- Overall budget of €95.5 billion, including €5.4 billion from the EU’s Next GenerationEU recovery plan
- Strong focus on health, digitalisation, support for innovative SMEs
- Programme provisionally applied since 1 January 2021
The 2021-2027 research and innovation programme will help the EU’s health systems prepare for future pandemics, and its industry to decarbonise, digitalise and innovate.
The research programme secures short- and long-term financing for research and innovation relating to global challenges including the fight against climate change, digitalisation, and the COVID-19 pandemic.
Horizon Europe incorporates the EU’s highest ever budget allocation for digital-related research and digitalisation. It will also provide support for innovative SMEs, European research infrastructure, and an additional €1 billion secured by the Parliament for basic research, which will be channelled through the European Research Council.
The programme was already provisionally put in place by the European Commission from 1 January 2021. MEPs gave their final approval to the agreement with Council on the Horizon Europe regulation on Tuesday, adding a political declaration (Link) with 677 votes to 5 and 17 abstentions. They adopted the agreement with Council on the Horizon Europe specific programme with 661 votes to 5 and 33 abstentions.
"Horizon Europe will prepare the EU for the future by supporting its health systems, its industry to decarbonise and its businesses to innovate. It will also support European researchers! An ambitious investment in research and innovation will deliver on future challenges”, said Dan Nica (S&D, RO), rapporteur for the Horizon Europe regulation.
“We achieved an ambitious and balanced budget that strongly supports fundamental research as well as thematic research, including for the first time a specific budget for Europe’s cultural and creative industries. Horizon Europe will be a crucial part of Europe’s recovery”, said Christian Ehler (EPP, DE), rapporteur for the Horizon Europe specific programme. “With this programme, the EU has also committed legally to defend academic freedom across the continent”, he said.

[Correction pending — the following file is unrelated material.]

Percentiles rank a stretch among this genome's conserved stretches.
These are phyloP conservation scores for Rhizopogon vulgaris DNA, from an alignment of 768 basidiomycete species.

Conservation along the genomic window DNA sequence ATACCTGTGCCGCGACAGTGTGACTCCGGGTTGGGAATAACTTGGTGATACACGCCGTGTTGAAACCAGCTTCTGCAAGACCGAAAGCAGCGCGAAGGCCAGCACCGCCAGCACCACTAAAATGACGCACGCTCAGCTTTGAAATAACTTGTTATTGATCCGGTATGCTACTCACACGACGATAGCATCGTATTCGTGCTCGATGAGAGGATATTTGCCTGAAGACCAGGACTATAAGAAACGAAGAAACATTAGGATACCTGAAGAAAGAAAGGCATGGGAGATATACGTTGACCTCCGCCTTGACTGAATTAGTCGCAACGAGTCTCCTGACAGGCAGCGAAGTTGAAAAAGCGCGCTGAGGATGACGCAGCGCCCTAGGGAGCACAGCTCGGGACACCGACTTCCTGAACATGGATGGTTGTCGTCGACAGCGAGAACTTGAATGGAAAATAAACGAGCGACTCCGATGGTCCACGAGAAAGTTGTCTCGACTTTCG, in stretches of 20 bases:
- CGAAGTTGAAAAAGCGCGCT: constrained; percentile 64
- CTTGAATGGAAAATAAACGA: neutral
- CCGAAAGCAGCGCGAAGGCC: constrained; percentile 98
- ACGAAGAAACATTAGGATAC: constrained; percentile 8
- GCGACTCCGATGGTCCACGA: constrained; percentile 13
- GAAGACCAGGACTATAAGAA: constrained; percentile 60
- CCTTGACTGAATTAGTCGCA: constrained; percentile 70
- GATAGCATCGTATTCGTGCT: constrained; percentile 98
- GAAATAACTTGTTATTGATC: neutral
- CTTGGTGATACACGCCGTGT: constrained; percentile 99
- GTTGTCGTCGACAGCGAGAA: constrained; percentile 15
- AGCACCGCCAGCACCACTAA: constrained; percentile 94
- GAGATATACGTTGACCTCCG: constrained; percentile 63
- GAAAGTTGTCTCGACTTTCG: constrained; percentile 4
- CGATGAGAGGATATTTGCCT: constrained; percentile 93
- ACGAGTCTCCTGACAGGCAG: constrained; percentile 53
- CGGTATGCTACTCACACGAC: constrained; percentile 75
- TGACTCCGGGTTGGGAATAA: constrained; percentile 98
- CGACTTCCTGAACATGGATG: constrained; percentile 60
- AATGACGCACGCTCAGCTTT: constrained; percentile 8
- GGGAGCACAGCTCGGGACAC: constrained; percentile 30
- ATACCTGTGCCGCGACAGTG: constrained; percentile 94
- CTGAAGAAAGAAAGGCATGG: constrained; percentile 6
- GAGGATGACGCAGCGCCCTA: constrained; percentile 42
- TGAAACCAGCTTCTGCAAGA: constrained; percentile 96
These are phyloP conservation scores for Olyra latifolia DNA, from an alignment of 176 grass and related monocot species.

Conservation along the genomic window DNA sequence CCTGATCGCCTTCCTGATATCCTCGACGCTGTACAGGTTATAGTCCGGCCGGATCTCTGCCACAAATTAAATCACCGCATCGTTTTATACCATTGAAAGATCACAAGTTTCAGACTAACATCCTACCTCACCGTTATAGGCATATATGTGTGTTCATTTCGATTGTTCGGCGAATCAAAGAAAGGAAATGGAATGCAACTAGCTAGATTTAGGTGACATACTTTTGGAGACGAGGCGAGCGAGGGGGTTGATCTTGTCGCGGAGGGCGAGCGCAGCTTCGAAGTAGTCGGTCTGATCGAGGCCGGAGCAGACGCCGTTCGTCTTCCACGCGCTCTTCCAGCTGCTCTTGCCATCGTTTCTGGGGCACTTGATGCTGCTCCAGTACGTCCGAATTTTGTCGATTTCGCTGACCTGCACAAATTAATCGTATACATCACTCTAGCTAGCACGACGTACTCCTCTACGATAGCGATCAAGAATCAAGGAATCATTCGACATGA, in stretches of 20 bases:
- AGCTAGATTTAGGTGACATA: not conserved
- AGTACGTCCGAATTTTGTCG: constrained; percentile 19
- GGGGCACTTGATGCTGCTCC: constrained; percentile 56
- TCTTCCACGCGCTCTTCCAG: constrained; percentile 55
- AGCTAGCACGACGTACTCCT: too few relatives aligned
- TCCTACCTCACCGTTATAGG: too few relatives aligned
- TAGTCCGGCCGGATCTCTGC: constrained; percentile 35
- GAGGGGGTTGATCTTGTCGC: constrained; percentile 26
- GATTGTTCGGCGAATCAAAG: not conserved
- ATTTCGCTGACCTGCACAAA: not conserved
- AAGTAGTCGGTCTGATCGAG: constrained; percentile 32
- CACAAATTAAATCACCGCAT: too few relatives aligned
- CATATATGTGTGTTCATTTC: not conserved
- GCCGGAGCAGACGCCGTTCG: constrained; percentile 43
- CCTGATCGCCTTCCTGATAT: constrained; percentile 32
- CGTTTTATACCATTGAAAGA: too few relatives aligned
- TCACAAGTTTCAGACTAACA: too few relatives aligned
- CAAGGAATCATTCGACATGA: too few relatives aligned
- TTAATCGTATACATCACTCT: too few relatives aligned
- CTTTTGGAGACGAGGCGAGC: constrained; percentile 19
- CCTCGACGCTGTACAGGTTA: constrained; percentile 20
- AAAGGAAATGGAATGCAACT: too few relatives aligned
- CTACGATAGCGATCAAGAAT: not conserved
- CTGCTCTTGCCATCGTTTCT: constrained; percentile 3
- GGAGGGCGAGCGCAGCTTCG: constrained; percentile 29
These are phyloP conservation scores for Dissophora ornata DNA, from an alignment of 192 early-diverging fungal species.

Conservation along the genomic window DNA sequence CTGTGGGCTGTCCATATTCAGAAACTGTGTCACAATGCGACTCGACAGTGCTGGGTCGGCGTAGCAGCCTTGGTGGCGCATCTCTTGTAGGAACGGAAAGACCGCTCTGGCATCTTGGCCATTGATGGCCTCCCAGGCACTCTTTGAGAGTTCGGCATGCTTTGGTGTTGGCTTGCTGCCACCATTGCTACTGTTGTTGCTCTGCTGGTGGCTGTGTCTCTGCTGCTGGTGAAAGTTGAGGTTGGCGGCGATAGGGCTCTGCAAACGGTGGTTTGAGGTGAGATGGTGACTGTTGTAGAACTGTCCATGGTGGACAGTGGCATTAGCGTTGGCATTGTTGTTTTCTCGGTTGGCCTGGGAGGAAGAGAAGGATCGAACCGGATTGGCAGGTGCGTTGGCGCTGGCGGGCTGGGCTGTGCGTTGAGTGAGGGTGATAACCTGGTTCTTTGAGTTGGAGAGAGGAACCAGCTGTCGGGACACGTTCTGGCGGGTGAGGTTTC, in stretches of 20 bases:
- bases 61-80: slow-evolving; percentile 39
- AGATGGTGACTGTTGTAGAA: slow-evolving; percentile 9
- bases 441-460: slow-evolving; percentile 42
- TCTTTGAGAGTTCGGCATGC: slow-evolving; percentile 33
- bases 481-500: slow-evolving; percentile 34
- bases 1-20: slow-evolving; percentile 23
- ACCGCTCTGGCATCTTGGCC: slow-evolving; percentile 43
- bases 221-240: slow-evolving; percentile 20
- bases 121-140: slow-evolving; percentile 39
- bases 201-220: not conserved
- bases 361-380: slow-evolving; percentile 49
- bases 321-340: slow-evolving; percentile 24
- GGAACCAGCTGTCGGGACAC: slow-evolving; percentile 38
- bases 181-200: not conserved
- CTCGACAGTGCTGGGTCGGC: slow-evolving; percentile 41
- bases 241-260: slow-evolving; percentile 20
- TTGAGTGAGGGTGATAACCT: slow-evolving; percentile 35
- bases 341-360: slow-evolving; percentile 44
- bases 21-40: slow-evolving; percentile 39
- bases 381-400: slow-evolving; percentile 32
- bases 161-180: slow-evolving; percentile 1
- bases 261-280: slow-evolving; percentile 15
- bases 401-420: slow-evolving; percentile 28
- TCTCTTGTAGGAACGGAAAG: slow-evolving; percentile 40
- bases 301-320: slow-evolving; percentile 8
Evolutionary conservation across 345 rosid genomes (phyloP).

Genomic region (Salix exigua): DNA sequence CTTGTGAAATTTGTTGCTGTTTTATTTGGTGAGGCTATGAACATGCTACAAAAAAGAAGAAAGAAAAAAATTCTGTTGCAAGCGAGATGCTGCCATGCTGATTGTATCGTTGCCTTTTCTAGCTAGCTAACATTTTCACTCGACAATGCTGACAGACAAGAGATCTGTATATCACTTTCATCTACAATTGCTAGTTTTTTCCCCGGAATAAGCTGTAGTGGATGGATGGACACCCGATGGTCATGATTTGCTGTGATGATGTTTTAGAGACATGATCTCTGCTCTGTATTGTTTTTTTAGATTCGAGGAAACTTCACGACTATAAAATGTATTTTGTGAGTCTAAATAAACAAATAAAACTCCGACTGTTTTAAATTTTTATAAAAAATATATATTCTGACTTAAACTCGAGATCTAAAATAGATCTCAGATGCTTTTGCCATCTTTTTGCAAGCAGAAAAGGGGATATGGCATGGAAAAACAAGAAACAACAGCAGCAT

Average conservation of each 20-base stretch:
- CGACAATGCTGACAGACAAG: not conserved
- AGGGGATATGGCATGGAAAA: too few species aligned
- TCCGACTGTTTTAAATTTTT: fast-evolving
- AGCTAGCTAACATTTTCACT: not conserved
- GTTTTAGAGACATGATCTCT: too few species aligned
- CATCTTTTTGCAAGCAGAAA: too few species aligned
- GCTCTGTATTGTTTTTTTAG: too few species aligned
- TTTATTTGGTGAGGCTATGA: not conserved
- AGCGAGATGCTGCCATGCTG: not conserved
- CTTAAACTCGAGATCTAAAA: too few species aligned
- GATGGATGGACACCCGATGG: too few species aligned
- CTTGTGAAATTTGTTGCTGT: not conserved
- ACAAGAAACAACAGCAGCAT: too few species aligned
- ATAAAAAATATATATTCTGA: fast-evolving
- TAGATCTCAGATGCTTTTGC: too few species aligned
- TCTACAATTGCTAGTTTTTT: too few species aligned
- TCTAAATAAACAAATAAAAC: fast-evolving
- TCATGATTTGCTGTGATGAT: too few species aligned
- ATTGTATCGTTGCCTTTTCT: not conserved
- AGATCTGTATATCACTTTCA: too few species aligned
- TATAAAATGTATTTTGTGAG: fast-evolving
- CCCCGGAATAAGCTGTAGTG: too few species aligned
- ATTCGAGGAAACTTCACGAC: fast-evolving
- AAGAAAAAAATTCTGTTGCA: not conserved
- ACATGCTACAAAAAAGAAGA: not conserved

Horizon Europe will have an overall budget of €95.5 billion, including €5.4 billion from the EU’s Next GenerationEU recovery plan, and an additional investment of €4 billion from the EU’s multiannual financial framework (MFF).
Horizon Europe comprises three pillars:
- The Excellent Science pillar will support frontier research projects defined and driven by researchers themselves through the European Research Council (ERC). It will fund fellowships and exchanges for researchers through Marie Skłodowska-Curie Actions, and will invest in research infrastructure.
- The Global Challenges and European Industrial Competitiveness pillar will directly support research relating to societal challenges, technological and industrial capacities, and will determine the focus of EU-wide research missions. It also includes public-to-public and public-to-private European Partnerships as well as activities pursued by the Joint Research Centre (JRC), which supports EU and national policymakers with independent scientific evidence and technical support.
- The Innovative Europe pillar aims to make Europe a frontrunner in market-creating innovation through the European Innovation Council. It also aims, by further strengthening the European Institute of Innovation and Technology (EIT), to foster the integration of business, research, higher education and entrepreneurship.